Brian Hoyer turned his baseball cap around backward and cut loose, footloose.

Caught up in the celebration after the Browns made NFL history on Sunday by overcoming a 25-point deficit to win at Tennessee, Cleveland's comeback quarterback busted out some dance moves in the middle of Cleveland's delirious locker room.

Hoyer knew he was being videotaped. He knew he looked foolish.

He didn't mind one bit.

"I almost just blacked out," Hoyer said. "I was so excited. I was just trying to copy what everyone else was doing. For me, everything I've gone through the past year, I want to enjoy it. I want to go out and have fun. You never know when it's going to be taken away from you.

"To celebrate a victory with my teammates, I don't care how goofy I look," he said.

After the Browns (2-2) pulled off the largest comeback for a road team, scoring 26 unanswered points to stun the Titans 29-28, Cleveland's locker room transformed into a postgame nightclub. When Hoyer, who threw a 6-yard touchdown pass to Travis Benjamin with 1:09 left, entered the room the party was well underway.

So, he joined it. And so did Pro Bowl tackle Joe Thomas, who showed some interesting steps while peeling tape off his hands.

Browns guard John Greco, aware the scene was being captured by cameras, stepped back and soaked it in.

"He looked like a typical white guy dancing at a wedding," Greco said of Thomas. "I didn't see Hoyer as much as I saw Joe. He was stealing the show."

Browns rookie coach Mike Pettine was also mindful not to get caught on camera during a moment that was posted on Instagram by defensive lineman Phil Taylor (http://bit.ly/1uS2H8e).

"I knew it was being filmed and I stayed far out of the shot," Pettine said.

But Pettine, who had already delivered his postgame speech, was having so much fun seeing his players dance that he told equipment manager Brad Mellon to keep the music blaring.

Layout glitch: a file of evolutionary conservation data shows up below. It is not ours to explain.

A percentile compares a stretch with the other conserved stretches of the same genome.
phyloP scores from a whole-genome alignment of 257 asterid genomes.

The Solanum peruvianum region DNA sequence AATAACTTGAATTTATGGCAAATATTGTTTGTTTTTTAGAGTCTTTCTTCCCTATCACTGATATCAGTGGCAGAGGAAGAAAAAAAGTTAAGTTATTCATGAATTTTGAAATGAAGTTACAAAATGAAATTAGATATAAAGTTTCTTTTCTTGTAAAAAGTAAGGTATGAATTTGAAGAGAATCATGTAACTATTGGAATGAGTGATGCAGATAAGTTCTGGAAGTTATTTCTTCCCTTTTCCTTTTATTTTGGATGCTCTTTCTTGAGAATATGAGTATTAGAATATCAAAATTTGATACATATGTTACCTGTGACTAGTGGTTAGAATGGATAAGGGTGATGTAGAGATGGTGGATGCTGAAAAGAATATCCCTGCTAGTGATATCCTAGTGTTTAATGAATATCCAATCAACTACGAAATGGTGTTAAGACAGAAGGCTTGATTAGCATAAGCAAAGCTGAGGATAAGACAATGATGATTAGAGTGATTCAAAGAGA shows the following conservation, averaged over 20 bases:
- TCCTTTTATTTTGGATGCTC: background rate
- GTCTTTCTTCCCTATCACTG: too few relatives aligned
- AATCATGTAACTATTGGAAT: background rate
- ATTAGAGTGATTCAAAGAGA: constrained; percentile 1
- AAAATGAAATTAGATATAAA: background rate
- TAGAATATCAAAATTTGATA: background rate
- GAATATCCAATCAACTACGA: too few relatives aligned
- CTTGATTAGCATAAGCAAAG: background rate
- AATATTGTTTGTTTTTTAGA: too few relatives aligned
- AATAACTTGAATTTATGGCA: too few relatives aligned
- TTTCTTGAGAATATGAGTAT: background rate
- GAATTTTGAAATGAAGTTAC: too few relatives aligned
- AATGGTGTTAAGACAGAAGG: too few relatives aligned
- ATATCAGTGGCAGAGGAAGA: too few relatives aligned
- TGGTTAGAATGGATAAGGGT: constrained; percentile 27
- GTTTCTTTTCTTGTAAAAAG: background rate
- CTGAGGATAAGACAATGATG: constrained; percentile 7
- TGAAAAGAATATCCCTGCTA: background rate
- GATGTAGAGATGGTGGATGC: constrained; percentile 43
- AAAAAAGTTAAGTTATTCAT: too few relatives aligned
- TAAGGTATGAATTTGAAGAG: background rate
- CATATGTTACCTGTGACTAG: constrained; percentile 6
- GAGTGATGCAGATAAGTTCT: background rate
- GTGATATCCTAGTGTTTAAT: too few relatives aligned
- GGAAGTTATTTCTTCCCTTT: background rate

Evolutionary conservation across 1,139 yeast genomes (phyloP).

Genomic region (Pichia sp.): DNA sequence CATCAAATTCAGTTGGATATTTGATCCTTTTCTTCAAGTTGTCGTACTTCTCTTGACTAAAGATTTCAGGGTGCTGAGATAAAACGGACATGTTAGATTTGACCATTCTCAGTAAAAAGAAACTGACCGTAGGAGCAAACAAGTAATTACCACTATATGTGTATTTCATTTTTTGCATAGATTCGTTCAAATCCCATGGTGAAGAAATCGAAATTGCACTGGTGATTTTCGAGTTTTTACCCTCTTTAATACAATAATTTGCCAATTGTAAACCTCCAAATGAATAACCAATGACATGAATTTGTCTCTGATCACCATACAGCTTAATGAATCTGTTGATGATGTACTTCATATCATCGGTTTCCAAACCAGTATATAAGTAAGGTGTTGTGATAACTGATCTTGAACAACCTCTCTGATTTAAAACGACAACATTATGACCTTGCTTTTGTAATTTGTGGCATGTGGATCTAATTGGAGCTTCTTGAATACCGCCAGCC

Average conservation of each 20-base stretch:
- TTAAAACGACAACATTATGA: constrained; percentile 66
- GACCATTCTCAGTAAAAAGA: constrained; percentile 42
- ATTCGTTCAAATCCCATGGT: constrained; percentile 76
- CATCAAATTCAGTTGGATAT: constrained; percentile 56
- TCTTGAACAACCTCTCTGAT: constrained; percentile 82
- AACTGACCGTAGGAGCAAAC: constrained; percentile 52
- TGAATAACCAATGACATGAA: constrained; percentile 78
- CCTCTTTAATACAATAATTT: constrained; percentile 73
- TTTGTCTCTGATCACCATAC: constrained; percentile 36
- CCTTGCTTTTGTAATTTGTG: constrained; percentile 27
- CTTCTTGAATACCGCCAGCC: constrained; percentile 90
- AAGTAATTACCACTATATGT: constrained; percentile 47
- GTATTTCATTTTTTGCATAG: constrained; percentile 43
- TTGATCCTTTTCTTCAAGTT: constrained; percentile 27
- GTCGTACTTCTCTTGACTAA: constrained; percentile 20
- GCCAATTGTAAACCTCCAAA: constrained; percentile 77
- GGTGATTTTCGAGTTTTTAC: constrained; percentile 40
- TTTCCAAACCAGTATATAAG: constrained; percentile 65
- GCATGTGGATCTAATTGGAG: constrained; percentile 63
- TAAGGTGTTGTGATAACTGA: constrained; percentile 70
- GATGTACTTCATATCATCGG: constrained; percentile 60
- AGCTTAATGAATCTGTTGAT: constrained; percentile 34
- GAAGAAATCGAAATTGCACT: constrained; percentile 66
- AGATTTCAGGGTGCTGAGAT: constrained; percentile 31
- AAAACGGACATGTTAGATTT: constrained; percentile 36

After all, the Browns had just pulled off their own Music City miracle, so why not dance?

For Pettine, the sight of Hoyer and Thomas — two of his leaders — getting a little carried away was well worth a few extra minutes of fun. The Browns are bonding.

"This is a tight group," Pettine said, "and when you do things like we did yesterday there's evidence of that."

The Browns would prefer a more routine victory. They've certainly developed a flair for drama.

Cleveland's four games have been decided by eight points, and the Browns' two road games have followed very similar scripts. In their opener at Pittsburgh, the Browns trailed 27-3 before rallying and losing on a last-second field goal. The Titans jumped up 28-3 in the second quarter before the Browns stormed back — and this time finished.

Hoyer made it possible.

Once again, he was cool under pressure, orchestrating his third comeback win in just seven career starts.

In less than a year, Hoyer has overcome a serious knee injury, beaten out rookie Johnny Manziel for the starting job and perhaps established himself as a long-term answer at quarterback — either in Cleveland or somewhere else.

As the pressure gets stifling, Hoyer seems to thrive.

"Actually I'm surprised how calm I can be. Everyone else is going crazy and I'm just like this," he said, moving his hand on a flat line. "Maybe you get a feeling for it throughout your career, but things seem to slow down a little bit in that situation when for some other people they speed up."

Things didn't get hectic for Hoyer until after the game, when he allowed himself to get a little crazy out on the locker room/dance floor.

"My wife made fun of me for it," said. "She said, 'I've never seen you dance that way.'"

NOTES: Pettine said he didn't have any Manziel being caught by TV cameras smiling on the sideline after the Browns fell behind 28-3. Pettine said the team's play was "laughable" in the first half. ... Pettine doesn't think rookie LB Chris Kirksey tried to "cheap shot" Titans QB Jake Locker, who later left the game with a bruised thumb. Kirksey delivered a blow to Locker's head in the end zone.

"Anybody that knows Chris and knows Chris's history knows he's not a dirty player," Pettine said. "The kid knew right away and felt bad about it. If you know the kid and what high character he is, you know there was no intent to harm there." ... Pettine did not have injury updates on CB Joe Haden (hip) or DE Phil Taylor (knee). Pettine did say Haden's status could be "up in the air."